Grady College graduate students document medical partnership
October 26, 2011Print
- Sherrie Whaley
- Patricia Thomas
Athens, Ga. - Through a series of documentaries and print stories titled The Med School Project, graduate students in the University of Georgia Grady College of Journalism and Mass Communication are ensuring the historical medical partnership between UGA and the Georgia Health Sciences University does not go unnoticed.
The first class of medical students to be trained in Athens is now in its second year.
"The Med School Project is a wonderful and creative way to help document the long-term impact that the medical partnership will have not only in Athens but all around Georgia as well," said Barbara Schuster, Athens dean of the GHSU/UGA Medical Partnership.
When Patricia Thomas, Grady College Knight Chair in Health and Medical Journalism and executive director of The Med School Project, learned in late 2008 that the GHSU/UGA partnership would soon be reality, she knew it would "be a wonderful opportunity for students studying health, medicine, healthcare and public health to document this significant milestone for our school and community," she said.
Starting in August 2010, a team of Thomas' health and medical journalism graduate students videotaped in-depth interviews and unscripted events on three different beats: medical students, faculty and administrators and the Athens community. When members of one HMJ crew graduates, a new team of students begins work and continues telling the stories surrounding the medical partnership.
Kathleen Raven of Arnoldsville, a second-year HMJ student who worked on the project during the 2010-2011 school year, said that being one of the first students to participate in The Med School Project was "exciting because we were there in the original moments. Nobody had done this before us so it was fun to document the uncertainties and possibilities that this medical partnership brings. To be on the front line of it all was really amazing."
The addition of a medical partnership in Athens was a response by the Georgia legislature to help alleviate physician shortages in the state and to allow for more physician training. It is the challenge of HMJ students to discover if the training medical students receive in Athens will actually make a difference in the state.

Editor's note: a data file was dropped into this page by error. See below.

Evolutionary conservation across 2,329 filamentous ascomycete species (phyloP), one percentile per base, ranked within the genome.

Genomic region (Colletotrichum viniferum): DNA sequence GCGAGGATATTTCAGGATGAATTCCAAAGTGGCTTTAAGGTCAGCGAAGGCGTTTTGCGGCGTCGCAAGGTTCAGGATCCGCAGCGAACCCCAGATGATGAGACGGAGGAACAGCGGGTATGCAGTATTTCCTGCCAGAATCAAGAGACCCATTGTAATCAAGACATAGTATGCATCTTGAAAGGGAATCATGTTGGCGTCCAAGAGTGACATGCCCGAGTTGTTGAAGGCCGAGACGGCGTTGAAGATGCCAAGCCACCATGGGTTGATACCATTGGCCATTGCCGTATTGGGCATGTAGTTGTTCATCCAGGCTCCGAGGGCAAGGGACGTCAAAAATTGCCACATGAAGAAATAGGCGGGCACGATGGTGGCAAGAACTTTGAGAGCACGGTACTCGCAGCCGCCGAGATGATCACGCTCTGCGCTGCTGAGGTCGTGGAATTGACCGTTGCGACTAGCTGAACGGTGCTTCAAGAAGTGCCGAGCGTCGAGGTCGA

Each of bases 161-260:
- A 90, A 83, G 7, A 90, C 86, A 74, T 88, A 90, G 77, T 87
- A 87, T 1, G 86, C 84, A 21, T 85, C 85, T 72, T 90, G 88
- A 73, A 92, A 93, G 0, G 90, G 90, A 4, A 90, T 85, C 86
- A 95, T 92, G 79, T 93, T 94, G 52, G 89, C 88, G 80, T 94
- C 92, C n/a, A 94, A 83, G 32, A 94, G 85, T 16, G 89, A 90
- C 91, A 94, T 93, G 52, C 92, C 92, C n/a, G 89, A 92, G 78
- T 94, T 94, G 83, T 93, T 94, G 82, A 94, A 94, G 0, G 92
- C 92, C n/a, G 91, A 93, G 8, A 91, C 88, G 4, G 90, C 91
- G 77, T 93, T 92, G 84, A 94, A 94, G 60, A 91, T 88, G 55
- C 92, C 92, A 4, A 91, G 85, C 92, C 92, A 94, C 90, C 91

"Typically when you add teaching hospitals or the training of physicians to a community, care expands a bit and more doctors become available to people who may have had a hard time seeing doctors before," Thomas said, "and we're really interested to learn if that will be the case here in Athens."
A second team of HMJ students began work on their documentaries in August, and their first round of stories has been uploaded to the project website at www.medschoolproject.com. The website contains videos, articles and other features that show a bit of history in the making.
In the beginning, Thomas planned to showcase the students' work through a magazine, not a website. This changed when she and her colleagues researched and found that most people get news related to health and medicine from television first and online sources second.
"Gradually, my vision shifted," she said. "And, instead of just doing print stories, I realized we should be doing real documentaries" that use the voices of the people involved with the medical partnership launch and those whose lives will be affected by it.
For the HMJ students, the documentaries are a way to learn to produce, shoot, edit and tell stories with video. They are given their beats and then create multimedia packages with video, slide shows and print stories.
"News is moving online, and the real stories coupled with the audio slide component are becoming a major story form," Thomas said. "Incorporating video with the print pieces forces students to put faces on all of their stories and make them compelling and vivid so that viewers will stay with them."
One of the key things the HMJ students are hoping to capture is how the medical partnership will change university dynamics and, specifically, how it will promote interdisciplinary research or "cross fertilization," Thomas said.
Second-year HMJ student Chelsea Toledo of Atlanta has seen this firsthand as she covers her beat this semester.
"The theatre department now has a class where theatre students are training to be simulated patients to help the medical students learn how to relate in doctor-patient encounters," she said. "This interdisciplinary work is kind of a big deal at UGA because, in my opinion, it's a way to cut costs if you can collaborate."
This interplay between the schools is just one facet of what the documentaries are hoping to capture. The ultimate goal is to document history in the making by capturing these stories.
"In the future, these documentaries will tell the story of the medical partnership," Schuster said. "In 25 years, people will look back and wonder who were those first students who took the plunge to make this happen and who were the faculty who helped start this initiative."
For more information on the health and medical journalism program at UGA, see www.grady.uga.edu/medicaljournalism. For more information on the GHSU/UGA Medical Partnership, see http://medicalpartnership.usg.edu/.
Established in 1915, the UGA Grady College of Journalism and Mass Communication offers undergraduate majors in journalism, advertising, public relations, digital and broadcast journalism and mass media arts. The college offers two graduate degrees and is home to the Knight Chair in Health and Medical Journalism and the Peabody Awards, internationally recognized as one of the most prestigious prizes for excellence in electronic media. For more information, see www.grady.uga.edu or follow @UGAGrady on Twitter.